Poinciana, your branches speak to me of love...."
I never gave much thought to the Royal Poinciana tree, made famous in the song "Poinciana (Song of the Tree)," and recorded over the years by the usual suspects (Sinatra, Crosby, Nat King Cole, Mathis...). Now I own five of these striking beauties. Three of our flamboyants, as they're called in South America, burst into flaming red-orange flowers in November and December, and the other two wait until January and February. No one planned it that way, but it gives us an entire season of flowering trees.
I always thought the most beautiful bougainvillea I ever saw was in Sidi Bou Saïd, Tunisia. But years later I passed through Savannah, Georgia and was struck dumb by what I saw there. After that came a jaunt through southern Spain where the bougainvillea were even more gorgeous. I daydreamed about what it would be like to live amongst such beautiful plants. Now I know.
The ubiquitous hibiscus seems to be second only to bougainvillea in popularity around here. Unfortunately for us, the many hibiscus bushes on our property are all about 20 years old, which means they're just about at the end of their life cycle. Time to do some serious replanting.
When I saw my first pine tree growing right next to cactus I was astonished. But over time I learned that Brazil sprawls over three climate areas, from tropical to equatorial to temperate. Everything grows here, all in a jumble. Here is a neighbor's temperate zone pine tree towering over his tropical zone flamboyants.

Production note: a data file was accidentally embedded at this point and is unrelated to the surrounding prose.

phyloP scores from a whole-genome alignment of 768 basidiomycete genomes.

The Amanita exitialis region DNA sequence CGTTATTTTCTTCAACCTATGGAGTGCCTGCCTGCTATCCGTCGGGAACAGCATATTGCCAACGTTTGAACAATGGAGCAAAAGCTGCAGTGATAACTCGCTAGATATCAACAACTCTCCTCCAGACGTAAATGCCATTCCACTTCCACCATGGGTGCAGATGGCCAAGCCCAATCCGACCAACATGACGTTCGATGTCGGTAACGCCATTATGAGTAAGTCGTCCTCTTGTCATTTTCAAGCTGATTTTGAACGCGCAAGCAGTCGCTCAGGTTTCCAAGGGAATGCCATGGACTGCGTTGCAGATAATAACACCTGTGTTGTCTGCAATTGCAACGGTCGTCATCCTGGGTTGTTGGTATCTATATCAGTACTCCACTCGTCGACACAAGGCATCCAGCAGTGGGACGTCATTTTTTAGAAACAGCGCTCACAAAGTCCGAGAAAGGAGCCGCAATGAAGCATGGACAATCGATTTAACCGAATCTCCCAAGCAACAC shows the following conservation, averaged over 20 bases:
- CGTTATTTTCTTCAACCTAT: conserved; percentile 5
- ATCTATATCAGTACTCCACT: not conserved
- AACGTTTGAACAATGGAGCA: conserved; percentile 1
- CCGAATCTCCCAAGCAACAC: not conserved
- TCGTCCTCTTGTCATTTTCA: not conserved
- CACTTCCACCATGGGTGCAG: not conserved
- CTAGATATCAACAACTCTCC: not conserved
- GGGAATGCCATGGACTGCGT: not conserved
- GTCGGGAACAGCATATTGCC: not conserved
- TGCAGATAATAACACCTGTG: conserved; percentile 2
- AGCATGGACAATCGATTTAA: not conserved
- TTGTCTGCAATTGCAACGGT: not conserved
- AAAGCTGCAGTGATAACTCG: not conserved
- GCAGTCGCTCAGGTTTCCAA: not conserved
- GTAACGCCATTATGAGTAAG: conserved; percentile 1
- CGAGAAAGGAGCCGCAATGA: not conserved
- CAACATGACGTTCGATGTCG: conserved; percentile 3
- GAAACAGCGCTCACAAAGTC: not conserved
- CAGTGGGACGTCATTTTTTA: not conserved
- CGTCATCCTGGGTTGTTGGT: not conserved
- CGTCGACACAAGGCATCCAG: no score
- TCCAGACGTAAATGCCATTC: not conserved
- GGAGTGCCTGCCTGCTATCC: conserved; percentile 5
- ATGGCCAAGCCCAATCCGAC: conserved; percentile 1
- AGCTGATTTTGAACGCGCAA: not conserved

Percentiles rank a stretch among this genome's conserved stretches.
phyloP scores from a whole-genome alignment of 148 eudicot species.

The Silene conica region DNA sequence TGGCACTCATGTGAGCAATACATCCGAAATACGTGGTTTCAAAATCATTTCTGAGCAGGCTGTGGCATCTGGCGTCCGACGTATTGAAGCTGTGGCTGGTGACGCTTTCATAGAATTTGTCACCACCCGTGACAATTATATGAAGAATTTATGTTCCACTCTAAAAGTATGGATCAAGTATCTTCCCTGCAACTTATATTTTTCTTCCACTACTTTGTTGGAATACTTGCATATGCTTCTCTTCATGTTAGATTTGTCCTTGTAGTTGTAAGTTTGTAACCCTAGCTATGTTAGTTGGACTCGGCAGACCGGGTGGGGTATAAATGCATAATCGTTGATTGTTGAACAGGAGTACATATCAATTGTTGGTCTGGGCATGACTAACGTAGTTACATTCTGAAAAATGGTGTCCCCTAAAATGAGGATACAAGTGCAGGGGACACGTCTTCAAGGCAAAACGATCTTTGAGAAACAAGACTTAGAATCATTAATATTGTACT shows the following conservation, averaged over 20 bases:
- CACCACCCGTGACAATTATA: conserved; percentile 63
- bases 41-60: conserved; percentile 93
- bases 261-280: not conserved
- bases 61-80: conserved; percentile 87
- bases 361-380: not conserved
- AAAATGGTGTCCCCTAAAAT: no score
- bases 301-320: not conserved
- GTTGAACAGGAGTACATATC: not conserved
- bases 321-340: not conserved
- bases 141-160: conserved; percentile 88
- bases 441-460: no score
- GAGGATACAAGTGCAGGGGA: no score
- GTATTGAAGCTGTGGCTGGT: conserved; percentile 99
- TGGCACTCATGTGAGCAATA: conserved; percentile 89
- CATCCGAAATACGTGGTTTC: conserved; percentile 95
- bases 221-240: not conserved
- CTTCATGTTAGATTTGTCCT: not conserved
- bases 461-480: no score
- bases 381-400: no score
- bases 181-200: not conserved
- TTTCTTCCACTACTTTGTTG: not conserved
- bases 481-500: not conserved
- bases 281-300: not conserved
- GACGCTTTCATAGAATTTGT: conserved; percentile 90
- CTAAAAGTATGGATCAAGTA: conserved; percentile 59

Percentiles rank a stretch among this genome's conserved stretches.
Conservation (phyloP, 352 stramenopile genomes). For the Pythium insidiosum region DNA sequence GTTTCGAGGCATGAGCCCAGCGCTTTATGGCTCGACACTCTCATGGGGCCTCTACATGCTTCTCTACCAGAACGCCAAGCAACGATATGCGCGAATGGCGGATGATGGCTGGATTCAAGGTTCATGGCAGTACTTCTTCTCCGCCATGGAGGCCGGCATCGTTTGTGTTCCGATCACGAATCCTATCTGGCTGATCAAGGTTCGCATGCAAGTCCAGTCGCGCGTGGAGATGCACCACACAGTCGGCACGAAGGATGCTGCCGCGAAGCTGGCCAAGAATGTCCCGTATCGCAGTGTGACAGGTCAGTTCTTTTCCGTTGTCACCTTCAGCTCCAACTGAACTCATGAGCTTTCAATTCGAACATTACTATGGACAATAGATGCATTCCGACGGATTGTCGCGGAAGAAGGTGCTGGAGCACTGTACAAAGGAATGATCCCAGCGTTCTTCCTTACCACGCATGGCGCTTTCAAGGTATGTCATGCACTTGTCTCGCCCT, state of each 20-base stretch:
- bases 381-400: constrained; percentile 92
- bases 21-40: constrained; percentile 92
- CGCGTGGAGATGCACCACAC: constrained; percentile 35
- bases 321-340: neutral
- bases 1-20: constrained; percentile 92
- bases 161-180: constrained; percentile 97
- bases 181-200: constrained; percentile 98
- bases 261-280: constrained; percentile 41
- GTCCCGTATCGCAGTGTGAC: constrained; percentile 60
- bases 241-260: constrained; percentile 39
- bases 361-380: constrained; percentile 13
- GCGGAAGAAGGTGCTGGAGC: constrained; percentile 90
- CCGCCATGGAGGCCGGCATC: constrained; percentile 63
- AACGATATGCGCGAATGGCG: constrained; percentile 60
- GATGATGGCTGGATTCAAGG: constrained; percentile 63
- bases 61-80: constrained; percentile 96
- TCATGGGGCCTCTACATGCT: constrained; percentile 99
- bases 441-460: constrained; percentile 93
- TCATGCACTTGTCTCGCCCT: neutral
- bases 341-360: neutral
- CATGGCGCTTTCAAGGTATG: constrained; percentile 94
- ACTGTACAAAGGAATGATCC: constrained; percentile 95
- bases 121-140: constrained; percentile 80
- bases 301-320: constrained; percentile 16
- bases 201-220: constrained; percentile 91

I knew next to nothing about cacti before moving to Brazil. I certainly never knew any of them flowered. I never knew how beautiful and varied they were. I never knew how painful some of them could be should you be so unlucky as to back into one. I never thought I'd ever own any, and certainly not any as unusual as this first one pictured, which we call our broccoli monster.
We received this stunning Christmas cactus plant as a gift years ago. To my surprise and delight, it flowers about three to four times a year, unusual for this once-a-year bloomer.
Nearly everyone we know attaches orchids to their trees. The plants wrap their roots around the trunk, insinuate themselves into the bark and bloom and propagate and bloom again. Ours flower nearly year-round.
We have a huge lily plant by our front door which flowers throughout the year in dramatic spurts. As you can see, it's in a spurt right now.
I love this almond tree, which grows across the street from us. Here we've caught it just beginning a new budding cycle.
I haven't the faintest idea what any of these plants or flowers are called. I just think they're beautiful. Can anyone help identify?